News | 6 Oct 2021
Sex workers and people who inject drugs, who are considered ‘key populations’ in terms of HIV, face huge barriers in accessing health services, even in the best of times. During a global pandemic, this issue is even more acute. These groups are not only more at risk of contracting Covid-19, but many are also more likely to become seriously ill if they do contract Covid-19 (a high proportion of key populations are living with HIV, TB and other co-morbidities that make them vulnerable to Covid). Despite this, they are struggling to access the national vaccination programme.
Many key populations are undocumented, which means they are not able to register on the national vaccination system (EVDS). According to Leora Casey, NACOSA’s Key Populations Manager, “The EDVS system can only generate a vaccine number with an ID number, which a lot of the key populations do not have. This has made it very difficult in some districts. What some districts have done is to ask our implementing organisations to get affidavits for people that don’t have ID numbers. But this will be almost impossible for anyone who is not part of a programme like ours.”
The Department of Health is aware of this issue and is currently working on a remedy. According to a communication issued by the department at the beginning of the month: “By mid-October, we hope to be able to extend vaccination to everyone without documentation.”
Travel to get to vaccine sites has also been difficult. “We are attempting as much as possible to get the vaccine to key populations and not the other way round. Waiting lines for people who inject drugs is a massive challenge – as they don’t want to go into withdrawal so careful planning and sensitisation has been needed,” continues Leora. “Key populations often move around a lot so the two-dose Pfizer vaccine is not ideal. We’ve tried to ensure that, as much as possible, the people we work with are accessing the single-dose Johnson & Johnson vaccine.”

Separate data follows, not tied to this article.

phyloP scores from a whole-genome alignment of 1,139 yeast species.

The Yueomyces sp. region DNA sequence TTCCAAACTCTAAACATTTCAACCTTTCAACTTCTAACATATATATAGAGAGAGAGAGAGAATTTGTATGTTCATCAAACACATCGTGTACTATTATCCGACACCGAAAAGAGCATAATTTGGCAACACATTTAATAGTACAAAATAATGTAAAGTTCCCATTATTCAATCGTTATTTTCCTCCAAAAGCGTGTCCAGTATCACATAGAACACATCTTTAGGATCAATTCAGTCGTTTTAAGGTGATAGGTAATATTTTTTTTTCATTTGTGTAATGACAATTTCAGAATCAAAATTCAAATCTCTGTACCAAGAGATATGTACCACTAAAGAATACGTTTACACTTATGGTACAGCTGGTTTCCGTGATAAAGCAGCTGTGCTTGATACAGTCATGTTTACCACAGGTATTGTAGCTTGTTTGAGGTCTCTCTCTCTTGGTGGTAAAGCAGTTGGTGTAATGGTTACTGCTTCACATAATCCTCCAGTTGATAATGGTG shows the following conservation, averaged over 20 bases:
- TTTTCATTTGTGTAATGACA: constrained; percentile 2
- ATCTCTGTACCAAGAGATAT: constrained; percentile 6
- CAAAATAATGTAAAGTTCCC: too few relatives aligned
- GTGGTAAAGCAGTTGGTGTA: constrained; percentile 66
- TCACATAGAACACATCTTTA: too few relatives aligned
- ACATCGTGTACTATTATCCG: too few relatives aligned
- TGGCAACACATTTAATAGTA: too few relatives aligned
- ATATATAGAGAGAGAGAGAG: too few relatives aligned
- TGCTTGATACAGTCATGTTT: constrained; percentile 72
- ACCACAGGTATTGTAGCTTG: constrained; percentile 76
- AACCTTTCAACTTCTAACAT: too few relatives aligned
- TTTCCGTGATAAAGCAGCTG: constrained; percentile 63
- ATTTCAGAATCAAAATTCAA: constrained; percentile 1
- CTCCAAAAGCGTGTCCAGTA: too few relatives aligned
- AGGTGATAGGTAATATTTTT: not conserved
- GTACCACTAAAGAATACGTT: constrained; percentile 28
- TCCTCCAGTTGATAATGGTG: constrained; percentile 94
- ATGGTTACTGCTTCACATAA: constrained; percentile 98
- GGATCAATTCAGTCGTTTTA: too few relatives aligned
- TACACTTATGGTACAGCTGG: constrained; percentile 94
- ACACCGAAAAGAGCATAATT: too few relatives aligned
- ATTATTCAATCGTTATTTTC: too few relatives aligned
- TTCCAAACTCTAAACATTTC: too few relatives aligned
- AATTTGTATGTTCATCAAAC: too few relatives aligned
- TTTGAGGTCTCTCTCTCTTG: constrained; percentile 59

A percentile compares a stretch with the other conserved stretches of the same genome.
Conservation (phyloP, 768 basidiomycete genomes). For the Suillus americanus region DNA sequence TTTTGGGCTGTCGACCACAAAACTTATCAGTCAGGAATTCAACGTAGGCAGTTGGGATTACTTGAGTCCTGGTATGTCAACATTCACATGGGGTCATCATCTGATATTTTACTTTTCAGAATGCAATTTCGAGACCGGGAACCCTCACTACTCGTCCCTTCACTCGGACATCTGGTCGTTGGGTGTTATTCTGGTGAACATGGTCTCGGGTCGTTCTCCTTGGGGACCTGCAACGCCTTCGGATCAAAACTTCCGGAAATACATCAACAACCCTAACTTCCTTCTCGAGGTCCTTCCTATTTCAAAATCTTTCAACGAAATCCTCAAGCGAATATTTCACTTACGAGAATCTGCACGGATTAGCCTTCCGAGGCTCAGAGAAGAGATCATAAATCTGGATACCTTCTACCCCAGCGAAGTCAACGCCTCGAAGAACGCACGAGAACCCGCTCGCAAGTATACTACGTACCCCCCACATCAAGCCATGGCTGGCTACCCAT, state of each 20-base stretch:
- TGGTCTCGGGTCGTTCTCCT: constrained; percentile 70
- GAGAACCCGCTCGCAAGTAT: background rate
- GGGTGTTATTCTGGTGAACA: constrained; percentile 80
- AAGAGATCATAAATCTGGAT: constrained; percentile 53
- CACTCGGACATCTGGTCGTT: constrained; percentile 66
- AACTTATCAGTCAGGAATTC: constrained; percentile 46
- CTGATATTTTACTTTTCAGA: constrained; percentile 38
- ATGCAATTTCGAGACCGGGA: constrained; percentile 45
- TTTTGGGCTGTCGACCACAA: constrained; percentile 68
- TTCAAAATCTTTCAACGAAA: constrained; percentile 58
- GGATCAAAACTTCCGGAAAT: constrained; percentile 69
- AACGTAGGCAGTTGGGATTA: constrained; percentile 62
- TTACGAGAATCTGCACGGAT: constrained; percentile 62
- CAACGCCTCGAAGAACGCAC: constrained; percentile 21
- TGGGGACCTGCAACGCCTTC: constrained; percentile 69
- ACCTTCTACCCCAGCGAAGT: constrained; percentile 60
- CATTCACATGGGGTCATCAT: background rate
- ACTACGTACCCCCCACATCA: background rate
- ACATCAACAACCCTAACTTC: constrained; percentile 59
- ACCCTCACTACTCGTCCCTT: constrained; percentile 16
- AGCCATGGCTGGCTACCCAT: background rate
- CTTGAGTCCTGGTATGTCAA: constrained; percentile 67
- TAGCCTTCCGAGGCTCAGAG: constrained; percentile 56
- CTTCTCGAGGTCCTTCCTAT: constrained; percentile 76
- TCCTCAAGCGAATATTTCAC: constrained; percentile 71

One of NACOSA’s partners in Limpopo, Hlokomela, are playing their part in taking vaccines to key populations. Through a number of vaccination outreach days, the organisation goes into communities to vaccinate groups of people who are often overlooked like refugees, farm and migrant workers and sex workers. The organisation has facilitated the administration of 5,000 vaccinations so far and aims to do another 5,000 more in the next few months.
“We are extremely thankful for the support we’ve received from our partners, farmers, local business and community members in general,” says the organisation. “A massive thank you goes out to all the volunteers, the Hlokomela Nompilos and the outreach team. Your commitment and efforts are an inspiration and we could not do this without you.”
NACOSA’s Sex Worker programme, funded by the Global Fund, mobilises sex workers to address extremely high rates of HIV and AIDS, while championing sex workers’ health, human rights and wellbeing. According to Hlokomela: “Fighting the spread of COVID-19 now forms part of the great work this amazing partnership is doing.”
Misinformation has also played a deadly part in reducing the uptake of the vaccine, particularly among groups of people who are often in conflict with the law and view authorities with suspicion and distrust. This makes the work of community organisations like Hlokomela – and the many others NACOSA works with across the country – all the more important. “We have already worked hard over many years to build trust with our key populations,” says Leora.
“So we are on a massive drive to get the vaccine to sex workers and people who inject drugs and to reassure them that it is safe and effective at preventing severe disease, hospitalisation and death from Covid-19.”